Bridging Visa Holders
A bridging visa can be issued when a person is in Australia on Visa A and applies for Visa B to allow them to stay on in Australia. The bridging visa comes into effect if Visa A expires during processing of the application for Visa B. A common example is a Working Holiday visa holder applying for a 457 visa towards the end of their Working Holiday.
The bridging visa allows the person to remain legally in Australia during processing, and often has work rights on it. The main issues with bridging visas are:
- If the application for Visa B is refused, the person will generally need to depart Australia within 28 days; and
- Bridging visas are very technical, and it’s easy for a bridging visa holder to accidentally lose their bridging visa (eg by departing Australia and forgetting to reinstate their bridging visa when they return)
There are a surprisingly high number of bridging visa holders in Australia at any time – as of 30 June 2013, there were 105,000 bridging visa holders in Australia.
It is safe for employers to hire workers on a bridging visa providing:
- They regularly check the employee’s visa status
- They are careful to check any work restrictions which apply on the bridging visa
There are a large number of international students in Australia at any time (as of 30 June, there were 305,000).
Students generally have restricted work rights in Australia. Work rights commence once the student commences studies in Australia. Primary visa holders can work 40 hours per fortnight – but during semester break, they can work full time. They can also work full time after completion of their course, with somewhat of a grey area if they complete their studies early. Family members of the primary visa holder can generally work 40 hours per fortnight – whether the course is in session or not. If the student is completing a PhD or Masters Degree in Australia, family members can work full time.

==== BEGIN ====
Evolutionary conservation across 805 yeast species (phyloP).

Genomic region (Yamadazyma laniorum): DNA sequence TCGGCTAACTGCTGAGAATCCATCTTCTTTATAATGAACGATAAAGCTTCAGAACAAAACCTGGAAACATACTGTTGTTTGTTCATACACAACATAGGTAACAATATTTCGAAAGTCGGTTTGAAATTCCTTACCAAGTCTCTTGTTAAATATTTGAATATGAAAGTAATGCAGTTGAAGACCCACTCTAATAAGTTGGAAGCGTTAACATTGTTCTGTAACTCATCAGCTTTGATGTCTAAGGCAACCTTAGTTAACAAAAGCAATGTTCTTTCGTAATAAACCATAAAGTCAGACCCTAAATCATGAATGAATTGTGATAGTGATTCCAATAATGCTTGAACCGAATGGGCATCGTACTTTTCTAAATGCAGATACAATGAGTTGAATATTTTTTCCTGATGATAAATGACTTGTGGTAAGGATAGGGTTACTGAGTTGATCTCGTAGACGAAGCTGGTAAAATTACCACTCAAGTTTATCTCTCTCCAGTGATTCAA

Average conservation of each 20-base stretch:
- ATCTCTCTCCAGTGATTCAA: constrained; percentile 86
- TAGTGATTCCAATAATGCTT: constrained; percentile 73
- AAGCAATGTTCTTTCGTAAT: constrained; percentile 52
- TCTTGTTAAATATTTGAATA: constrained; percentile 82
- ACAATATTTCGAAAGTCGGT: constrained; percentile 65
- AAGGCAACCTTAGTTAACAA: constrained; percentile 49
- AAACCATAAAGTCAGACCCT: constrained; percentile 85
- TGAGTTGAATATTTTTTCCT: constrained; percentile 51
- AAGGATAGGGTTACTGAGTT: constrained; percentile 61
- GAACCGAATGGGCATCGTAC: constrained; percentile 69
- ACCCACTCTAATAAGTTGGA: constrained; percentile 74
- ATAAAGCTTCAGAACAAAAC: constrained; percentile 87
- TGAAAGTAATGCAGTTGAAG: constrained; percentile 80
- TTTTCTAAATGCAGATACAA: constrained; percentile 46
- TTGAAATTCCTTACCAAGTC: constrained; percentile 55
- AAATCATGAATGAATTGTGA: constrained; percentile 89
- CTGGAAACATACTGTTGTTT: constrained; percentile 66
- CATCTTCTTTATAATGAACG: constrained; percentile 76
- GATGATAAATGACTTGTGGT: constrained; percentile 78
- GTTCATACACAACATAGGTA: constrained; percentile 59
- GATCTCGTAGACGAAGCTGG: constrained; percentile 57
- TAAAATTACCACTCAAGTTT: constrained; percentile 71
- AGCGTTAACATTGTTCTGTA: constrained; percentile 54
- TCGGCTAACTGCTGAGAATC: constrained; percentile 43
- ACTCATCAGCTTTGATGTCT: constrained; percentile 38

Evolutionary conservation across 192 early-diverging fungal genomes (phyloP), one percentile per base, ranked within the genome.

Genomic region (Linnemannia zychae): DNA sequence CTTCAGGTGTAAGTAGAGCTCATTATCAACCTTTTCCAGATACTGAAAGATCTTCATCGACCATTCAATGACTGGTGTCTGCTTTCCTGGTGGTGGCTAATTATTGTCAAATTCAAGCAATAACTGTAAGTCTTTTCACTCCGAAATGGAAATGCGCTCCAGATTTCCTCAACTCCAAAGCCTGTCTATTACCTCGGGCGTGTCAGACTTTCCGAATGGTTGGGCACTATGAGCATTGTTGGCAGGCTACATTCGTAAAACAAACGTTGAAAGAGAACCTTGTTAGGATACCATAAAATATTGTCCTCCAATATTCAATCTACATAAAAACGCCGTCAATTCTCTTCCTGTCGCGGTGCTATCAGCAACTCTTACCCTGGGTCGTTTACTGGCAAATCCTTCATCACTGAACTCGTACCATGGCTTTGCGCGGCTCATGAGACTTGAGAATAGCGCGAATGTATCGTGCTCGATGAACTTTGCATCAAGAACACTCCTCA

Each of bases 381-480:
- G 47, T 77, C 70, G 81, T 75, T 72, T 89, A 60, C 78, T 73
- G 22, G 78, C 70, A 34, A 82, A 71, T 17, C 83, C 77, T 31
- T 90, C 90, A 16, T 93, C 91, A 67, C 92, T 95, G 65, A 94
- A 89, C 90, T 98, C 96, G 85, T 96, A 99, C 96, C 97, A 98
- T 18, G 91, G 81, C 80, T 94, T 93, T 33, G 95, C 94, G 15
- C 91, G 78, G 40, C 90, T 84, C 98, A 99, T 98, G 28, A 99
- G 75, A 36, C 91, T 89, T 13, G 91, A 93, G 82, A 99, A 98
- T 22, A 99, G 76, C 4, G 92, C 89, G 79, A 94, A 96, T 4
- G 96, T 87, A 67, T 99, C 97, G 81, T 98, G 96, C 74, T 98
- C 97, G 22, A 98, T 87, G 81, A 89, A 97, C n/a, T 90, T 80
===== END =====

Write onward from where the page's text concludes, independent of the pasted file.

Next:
The main issues in hiring students are:
- Employers need to ensure that the 40 hours per fortnight work restriction is not exceeded
- Student visas are often cancelled due to non-compliance with visa conditions
- Students often apply for further visas which may have different work rights (eg General Skilled Migration or visitor visas)
Employers should check the visa status of student visa holders regularly, and keep a close watch on hours worked each fortnight.
Working Holiday Makers
Working Holiday Visas (and their close relative Work and Holiday Visas) allow the holder to stay in Australia for 12 months, during which time they can work full time.
The number of Working Holiday Makers in Australia rose by close to 18% last year, and as of 30 June 2013 stood at 161,000.
The primary purpose of stay should be to visit Australia for tourism purposes, with some incidental work to support themselves in Australia. Situations where an employer brings large numbers of working holiday makers to Australia to fill an ongoing role are definitely frowned upon.
The main issue encountered with Working Holiday Visas is the 6-month work restriction 8547. This restriction allows the holder to work for an employer for a maximum of 6 months. The condition can operate in a complex way:
- If the holder gets a second working holiday visa by doing 3 months of regional work, they get a second 6 month work period with the employer
- Similarly if they move onto a bridging visa after their working holiday visa expires, they get another 6 months with the employer
- Many employers look at sponsoring working holiday makers for 457 visas. However, they often leave it until the end of 6 month limitation. Often the working holiday maker has to cease employment to avoid breaching the 8547 work condition
- The 6-month restriction can be waived, but this is in general so time consuming that it is better to look at simply applying for a 457 or other work visa
Working holiday makers also have a tendency to move onto a further temporary visa. Often the further visa is a student visa, which has less favourable work rights, and so employers should be alert to this possibility.